a default date after the start date?

Regards,

Rich

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Re: Comparing dates in DDL

Rich Shepard
In reply to this post by Andreas Kretschmer-3
On Fri, 4 Jan 2019, Andreas Kretschmer wrote:

> no, you can use NULL, for instance. You don't need an explicit value.
> But maybe you want to set the start_date to NOT NULL.

Andreas,

   Yes, I added NOT NULL to the start_date column.

>> 2. If so, please suggest a value for it.
>
> other solution for such 2 fields: you can use DATERANGE, only one field.

   Only if all projects have a known end_date; some don't.

Thanks,

Rich

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Re: Comparing dates in DDL

David G Johnston
In reply to this post by Rich Shepard
On Friday, January 4, 2019, Rich Shepard <[hidden email]> wrote:
On Fri, 4 Jan 2019, David G. Johnston wrote:

The is null expression is redundant since check constraints pass when the
result is unknown.

David,

  I wondered about this since NULL can be missing, unknown, or otherwise
defined. Are there benefits to allowing an empty value in that column when
checking that it's later than the start date rather than explicitly setting
a default date after the start date?


I don’t understand the question...

David J. 
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Re: Comparing dates in DDL

Rich Shepard
On Fri, 4 Jan 2019, David G. Johnston wrote:

>>   I wondered about this since NULL can be missing, unknown, or otherwise
>> defined. Are there benefits to allowing an empty value in that column when
>> checking that it's later than the start date rather than explicitly setting
>> a default date after the start date?
>>
>>
> I don’t understand the question...

David,

   Understandable. :-)

   Perhaps this is more clear: is there a difference between not specifying a
default end_date value and specifying NULL as the default end_date value?

Regards,

Rich

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Re: Comparing dates in DDL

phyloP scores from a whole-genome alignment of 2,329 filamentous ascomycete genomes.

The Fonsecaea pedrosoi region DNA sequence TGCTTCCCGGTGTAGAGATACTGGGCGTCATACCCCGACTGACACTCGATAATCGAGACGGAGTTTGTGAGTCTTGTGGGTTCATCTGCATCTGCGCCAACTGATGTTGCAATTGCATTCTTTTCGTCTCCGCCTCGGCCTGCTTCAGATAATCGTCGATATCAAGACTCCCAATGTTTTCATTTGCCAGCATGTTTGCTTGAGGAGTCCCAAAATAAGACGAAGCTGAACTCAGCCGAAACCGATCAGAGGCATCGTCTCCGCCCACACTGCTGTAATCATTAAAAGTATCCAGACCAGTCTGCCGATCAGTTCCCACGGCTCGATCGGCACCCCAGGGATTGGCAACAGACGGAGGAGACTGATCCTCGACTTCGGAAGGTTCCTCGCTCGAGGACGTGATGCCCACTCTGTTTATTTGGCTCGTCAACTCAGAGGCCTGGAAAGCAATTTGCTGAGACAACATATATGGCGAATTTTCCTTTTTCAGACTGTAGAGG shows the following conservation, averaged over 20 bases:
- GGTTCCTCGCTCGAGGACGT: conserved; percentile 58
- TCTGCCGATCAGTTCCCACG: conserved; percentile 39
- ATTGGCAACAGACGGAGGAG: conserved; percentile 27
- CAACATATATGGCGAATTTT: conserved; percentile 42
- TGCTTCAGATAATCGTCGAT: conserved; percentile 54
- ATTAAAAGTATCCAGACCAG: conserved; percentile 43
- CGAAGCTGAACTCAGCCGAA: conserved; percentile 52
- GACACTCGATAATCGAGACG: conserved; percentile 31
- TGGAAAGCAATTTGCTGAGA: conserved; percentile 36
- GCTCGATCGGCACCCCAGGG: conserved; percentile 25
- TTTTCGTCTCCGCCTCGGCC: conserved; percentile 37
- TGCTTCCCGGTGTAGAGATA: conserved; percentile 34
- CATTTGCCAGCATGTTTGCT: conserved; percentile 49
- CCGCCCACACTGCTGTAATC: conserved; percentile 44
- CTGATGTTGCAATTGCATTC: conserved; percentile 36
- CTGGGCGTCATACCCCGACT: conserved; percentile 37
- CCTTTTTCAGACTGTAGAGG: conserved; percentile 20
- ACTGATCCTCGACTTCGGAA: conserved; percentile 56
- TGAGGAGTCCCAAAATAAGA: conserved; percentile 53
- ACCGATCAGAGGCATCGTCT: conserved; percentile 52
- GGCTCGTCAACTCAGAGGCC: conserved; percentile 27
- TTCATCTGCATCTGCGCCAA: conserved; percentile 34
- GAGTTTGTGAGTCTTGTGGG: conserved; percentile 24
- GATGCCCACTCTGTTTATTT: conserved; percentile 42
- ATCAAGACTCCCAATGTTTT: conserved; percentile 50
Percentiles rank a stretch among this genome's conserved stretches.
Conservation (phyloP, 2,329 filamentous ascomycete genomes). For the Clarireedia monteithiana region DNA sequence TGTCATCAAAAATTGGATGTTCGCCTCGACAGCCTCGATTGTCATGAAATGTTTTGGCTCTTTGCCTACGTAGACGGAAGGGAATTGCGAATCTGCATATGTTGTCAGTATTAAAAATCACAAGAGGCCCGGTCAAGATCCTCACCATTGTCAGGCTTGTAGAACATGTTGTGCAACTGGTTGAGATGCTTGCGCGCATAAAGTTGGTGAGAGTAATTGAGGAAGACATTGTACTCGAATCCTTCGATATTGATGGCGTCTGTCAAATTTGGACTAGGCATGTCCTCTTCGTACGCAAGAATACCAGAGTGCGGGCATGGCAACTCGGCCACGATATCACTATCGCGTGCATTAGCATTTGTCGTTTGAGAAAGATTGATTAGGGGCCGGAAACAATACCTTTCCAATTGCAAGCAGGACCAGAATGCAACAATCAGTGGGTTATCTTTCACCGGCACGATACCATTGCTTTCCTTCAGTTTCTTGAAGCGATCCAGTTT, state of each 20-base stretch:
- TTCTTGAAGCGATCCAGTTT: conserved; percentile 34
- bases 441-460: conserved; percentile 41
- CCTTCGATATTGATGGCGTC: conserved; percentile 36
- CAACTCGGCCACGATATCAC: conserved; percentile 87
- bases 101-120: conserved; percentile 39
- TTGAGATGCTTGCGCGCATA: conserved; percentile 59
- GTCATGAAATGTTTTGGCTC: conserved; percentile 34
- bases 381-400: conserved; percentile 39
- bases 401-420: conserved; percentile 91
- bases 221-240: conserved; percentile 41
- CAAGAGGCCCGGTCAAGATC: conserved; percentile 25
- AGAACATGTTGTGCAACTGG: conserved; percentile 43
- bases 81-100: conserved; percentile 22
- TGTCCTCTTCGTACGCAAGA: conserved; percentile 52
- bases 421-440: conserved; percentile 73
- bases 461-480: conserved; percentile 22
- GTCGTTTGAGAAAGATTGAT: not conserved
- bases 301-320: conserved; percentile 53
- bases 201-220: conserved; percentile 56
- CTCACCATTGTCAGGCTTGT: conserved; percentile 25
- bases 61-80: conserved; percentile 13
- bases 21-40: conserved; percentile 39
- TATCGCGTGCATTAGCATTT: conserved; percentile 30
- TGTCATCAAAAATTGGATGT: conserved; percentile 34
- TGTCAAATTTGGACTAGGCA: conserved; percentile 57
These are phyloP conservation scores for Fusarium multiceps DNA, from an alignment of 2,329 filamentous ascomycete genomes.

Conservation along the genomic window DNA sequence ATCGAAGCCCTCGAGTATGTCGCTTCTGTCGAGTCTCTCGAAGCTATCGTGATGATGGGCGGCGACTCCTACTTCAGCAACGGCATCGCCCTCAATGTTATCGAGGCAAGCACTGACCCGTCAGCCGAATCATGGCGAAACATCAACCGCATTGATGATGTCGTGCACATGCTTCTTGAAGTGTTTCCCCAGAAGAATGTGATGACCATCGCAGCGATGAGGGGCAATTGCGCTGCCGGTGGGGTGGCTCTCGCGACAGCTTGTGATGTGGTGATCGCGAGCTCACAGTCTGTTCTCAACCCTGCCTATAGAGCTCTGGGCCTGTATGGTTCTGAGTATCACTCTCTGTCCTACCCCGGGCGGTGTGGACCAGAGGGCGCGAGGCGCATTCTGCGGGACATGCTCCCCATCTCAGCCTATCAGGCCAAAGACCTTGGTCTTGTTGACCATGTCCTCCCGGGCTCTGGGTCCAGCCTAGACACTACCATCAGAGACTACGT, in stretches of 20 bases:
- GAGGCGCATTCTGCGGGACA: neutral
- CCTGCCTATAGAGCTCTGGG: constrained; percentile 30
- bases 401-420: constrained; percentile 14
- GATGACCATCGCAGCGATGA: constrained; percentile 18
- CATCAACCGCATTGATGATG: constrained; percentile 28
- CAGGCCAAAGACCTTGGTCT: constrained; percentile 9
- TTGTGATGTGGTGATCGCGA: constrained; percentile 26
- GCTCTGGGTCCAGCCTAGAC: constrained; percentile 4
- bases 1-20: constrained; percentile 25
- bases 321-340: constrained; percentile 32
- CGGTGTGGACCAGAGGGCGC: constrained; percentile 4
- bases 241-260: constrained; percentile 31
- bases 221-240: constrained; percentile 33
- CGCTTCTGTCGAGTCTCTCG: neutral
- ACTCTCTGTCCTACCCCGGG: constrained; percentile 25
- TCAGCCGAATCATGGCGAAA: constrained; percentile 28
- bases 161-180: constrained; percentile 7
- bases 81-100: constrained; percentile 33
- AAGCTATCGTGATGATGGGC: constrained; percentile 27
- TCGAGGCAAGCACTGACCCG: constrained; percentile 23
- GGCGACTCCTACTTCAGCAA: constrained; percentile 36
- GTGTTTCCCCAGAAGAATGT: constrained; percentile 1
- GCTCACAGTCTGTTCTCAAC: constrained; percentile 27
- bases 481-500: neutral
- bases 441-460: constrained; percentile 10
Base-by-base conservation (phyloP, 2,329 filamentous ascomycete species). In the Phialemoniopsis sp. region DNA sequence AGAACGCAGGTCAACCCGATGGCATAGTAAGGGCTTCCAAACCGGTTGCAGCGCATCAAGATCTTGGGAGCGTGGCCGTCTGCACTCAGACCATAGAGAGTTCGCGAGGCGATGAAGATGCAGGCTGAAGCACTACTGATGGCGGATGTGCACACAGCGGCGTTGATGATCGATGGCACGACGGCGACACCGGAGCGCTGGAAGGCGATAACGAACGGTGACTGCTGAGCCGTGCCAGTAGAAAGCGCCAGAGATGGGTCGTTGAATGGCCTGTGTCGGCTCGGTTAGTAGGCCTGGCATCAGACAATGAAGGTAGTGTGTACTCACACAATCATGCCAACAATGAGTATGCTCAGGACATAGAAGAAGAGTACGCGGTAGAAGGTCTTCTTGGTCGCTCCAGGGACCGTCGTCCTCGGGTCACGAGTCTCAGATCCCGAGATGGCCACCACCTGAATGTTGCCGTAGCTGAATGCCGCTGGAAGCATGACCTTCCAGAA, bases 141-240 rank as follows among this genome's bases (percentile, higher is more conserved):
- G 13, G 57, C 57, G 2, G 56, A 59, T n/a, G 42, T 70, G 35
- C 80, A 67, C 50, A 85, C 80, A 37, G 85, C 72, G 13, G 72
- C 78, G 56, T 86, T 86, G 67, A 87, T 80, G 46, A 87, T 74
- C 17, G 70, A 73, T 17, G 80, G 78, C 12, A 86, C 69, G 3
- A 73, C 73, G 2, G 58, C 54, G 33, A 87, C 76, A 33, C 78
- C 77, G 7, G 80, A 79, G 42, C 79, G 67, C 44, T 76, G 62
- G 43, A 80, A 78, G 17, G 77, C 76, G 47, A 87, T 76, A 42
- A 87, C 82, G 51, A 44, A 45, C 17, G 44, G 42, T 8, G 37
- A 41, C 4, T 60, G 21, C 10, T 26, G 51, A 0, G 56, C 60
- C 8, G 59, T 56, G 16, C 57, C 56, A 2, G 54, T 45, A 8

David G Johnston
On Friday, January 4, 2019, Rich Shepard <[hidden email]> wrote:
On Fri, 4 Jan 2019, David G. Johnston wrote:

  I wondered about this since NULL can be missing, unknown, or otherwise
defined. Are there benefits to allowing an empty value in that column when
checking that it's later than the start date rather than explicitly setting
a default date after the start date?


I don’t understand the question...

David,

  Understandable. :-)

  Perhaps this is more clear: is there a difference between not specifying a
default end_date value and specifying NULL as the default end_date value?


No.  If no default is available and a value for the field is not provided the stored value will be null; a default of null is thus also redundant specification.

David J.

lup
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Re: Comparing dates in DDL

lup
In reply to this post by Rich Shepard

On 1/4/19 10:26 AM, Rich Shepard wrote:

> On Fri, 4 Jan 2019, Rob Sargent wrote:
>
>> Is the end_date always knowable at record insert?
>
> Rob,
>
>   Not always. Sometimes projects have known end dates, other times the
> end
> is interminate until it happens.
>
>> CHECK(end_date is null or start_date <= end_date)
>
>   So a default of NULL should be applied, or just allowed to happen?
>
> Thanks,
>
> Rich
>
This is exactly what null is for.  Much preferable to some arbitrary
value which will confuse analyses.

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Re: Comparing dates in DDL

Rich Shepard
In reply to this post by David G Johnston
On Fri, 4 Jan 2019, David G. Johnston wrote:

> No. If no default is available and a value for the field is not provided
> the stored value will be null; a default of null is thus also redundant
> specification.

David,

   Thanks for clarifying.

Regards,

Rich

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Re: Comparing dates in DDL

Andreas Kretschmer-3
In reply to this post by Rich Shepard


Am 04.01.19 um 18:32 schrieb Rich Shepard:
>> other solution for such 2 fields: you can use DATERANGE, only one field.
>